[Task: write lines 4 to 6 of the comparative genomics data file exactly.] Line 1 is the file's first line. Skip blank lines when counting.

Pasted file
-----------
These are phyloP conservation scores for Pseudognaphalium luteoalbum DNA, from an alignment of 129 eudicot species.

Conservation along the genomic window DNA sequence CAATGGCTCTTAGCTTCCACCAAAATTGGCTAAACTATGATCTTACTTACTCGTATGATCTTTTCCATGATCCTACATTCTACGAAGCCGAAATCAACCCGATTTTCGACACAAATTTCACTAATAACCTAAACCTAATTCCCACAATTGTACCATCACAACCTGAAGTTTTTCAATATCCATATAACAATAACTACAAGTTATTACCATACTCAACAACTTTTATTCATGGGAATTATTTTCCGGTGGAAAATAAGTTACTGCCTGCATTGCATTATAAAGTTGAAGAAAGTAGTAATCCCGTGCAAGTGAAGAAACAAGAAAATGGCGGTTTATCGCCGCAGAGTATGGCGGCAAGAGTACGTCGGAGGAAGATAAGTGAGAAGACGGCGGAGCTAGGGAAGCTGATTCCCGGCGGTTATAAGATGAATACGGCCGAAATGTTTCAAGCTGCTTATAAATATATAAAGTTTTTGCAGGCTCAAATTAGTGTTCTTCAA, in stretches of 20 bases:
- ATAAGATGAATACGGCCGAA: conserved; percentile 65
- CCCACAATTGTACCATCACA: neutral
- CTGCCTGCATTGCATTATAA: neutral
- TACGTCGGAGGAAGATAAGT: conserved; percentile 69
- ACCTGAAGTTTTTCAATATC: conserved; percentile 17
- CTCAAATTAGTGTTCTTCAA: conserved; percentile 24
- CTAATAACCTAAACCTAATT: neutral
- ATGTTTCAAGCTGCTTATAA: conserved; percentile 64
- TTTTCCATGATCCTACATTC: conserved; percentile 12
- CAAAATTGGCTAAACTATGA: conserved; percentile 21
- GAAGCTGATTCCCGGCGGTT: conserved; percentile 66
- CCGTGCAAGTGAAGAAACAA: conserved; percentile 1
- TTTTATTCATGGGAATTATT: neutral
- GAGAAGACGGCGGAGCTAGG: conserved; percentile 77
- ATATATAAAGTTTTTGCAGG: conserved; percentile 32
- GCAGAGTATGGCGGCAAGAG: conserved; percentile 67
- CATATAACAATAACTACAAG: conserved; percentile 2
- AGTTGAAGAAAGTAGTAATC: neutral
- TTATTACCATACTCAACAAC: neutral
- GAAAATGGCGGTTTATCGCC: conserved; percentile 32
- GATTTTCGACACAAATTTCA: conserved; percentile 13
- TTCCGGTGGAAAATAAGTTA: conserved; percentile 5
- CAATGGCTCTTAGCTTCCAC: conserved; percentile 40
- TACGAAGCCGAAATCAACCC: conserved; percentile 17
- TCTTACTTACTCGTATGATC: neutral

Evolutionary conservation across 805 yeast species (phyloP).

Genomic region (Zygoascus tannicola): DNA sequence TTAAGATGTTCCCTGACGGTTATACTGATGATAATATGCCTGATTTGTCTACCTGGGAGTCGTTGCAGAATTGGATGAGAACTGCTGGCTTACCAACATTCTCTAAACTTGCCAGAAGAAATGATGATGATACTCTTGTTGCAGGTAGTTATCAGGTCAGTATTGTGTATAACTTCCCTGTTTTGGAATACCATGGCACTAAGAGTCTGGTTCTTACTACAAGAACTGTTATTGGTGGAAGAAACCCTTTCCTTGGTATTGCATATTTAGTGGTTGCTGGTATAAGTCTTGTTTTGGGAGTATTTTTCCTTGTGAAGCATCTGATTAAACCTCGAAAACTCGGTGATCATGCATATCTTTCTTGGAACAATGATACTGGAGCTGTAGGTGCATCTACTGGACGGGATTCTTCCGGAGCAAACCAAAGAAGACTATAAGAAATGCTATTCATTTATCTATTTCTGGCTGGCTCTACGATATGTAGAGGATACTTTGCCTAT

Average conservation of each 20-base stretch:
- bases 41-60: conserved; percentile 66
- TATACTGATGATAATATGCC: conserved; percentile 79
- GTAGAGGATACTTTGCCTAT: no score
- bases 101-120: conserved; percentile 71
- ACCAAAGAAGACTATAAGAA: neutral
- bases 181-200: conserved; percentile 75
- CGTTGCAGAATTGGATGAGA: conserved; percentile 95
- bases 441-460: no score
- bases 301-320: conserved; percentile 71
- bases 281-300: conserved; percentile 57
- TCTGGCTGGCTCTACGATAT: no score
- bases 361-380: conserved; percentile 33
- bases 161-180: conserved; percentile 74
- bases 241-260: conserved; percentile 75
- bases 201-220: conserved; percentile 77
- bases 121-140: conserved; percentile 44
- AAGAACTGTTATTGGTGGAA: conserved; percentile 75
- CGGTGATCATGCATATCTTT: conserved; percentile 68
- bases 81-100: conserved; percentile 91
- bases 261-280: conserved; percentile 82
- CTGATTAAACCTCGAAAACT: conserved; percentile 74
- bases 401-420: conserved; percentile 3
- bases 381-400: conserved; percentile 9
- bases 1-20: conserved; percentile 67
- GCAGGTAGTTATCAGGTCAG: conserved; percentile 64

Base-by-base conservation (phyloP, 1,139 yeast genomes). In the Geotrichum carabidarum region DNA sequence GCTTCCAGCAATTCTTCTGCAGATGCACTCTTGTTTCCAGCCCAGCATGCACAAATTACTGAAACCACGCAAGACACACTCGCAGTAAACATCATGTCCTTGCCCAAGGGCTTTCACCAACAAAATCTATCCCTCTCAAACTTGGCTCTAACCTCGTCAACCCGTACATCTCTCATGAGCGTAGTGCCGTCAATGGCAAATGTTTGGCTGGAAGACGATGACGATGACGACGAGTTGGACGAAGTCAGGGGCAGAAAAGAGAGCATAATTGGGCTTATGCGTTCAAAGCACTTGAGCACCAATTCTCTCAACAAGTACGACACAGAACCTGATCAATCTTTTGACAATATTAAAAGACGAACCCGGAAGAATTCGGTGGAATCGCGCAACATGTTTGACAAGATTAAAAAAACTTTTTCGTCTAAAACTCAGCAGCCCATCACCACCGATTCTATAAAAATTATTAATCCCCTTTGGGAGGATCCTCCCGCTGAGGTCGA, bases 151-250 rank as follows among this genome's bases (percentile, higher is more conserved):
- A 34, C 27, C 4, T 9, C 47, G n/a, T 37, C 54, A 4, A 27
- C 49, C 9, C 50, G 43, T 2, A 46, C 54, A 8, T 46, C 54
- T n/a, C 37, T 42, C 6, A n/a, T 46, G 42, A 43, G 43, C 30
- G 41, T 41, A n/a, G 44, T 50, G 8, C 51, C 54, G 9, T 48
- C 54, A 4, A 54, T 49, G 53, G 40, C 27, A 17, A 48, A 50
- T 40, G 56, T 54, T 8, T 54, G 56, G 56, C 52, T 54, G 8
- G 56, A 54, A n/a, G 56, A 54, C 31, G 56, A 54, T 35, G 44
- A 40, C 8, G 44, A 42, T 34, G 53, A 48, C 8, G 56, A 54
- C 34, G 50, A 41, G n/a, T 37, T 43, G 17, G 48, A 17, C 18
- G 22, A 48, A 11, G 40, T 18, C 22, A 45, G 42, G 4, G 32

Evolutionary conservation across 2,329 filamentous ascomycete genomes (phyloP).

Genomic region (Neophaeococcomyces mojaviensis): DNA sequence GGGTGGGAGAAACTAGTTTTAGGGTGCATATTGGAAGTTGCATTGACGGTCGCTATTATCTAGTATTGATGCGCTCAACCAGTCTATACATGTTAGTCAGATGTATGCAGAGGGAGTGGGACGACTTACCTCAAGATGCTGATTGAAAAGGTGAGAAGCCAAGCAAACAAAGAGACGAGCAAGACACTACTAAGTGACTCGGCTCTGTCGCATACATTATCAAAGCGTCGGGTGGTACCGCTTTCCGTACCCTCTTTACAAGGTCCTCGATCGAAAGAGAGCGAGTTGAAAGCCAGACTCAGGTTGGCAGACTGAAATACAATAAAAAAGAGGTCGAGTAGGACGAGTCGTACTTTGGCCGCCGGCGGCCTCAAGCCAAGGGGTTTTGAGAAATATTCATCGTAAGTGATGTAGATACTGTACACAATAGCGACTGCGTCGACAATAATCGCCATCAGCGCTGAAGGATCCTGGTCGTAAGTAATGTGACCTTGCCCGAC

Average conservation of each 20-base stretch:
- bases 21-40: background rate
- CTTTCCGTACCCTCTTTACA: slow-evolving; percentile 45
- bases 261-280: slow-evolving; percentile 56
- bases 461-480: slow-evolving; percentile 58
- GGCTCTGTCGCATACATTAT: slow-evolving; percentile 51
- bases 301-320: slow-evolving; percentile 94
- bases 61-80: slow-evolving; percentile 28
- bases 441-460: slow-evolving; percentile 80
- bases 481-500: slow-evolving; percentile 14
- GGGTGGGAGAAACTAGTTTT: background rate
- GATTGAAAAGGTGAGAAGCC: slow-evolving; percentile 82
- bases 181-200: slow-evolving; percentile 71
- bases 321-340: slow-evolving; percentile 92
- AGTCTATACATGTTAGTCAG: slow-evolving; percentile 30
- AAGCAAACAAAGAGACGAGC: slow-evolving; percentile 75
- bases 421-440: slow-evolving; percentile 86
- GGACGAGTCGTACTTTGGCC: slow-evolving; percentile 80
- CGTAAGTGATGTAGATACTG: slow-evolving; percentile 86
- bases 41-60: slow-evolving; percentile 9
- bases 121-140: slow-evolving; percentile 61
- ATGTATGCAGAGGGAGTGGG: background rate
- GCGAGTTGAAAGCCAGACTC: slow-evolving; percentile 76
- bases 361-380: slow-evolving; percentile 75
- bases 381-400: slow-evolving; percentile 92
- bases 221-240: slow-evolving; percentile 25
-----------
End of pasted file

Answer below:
- CCCACAATTGTACCATCACA: neutral
- CTGCCTGCATTGCATTATAA: neutral
- TACGTCGGAGGAAGATAAGT: conserved; percentile 69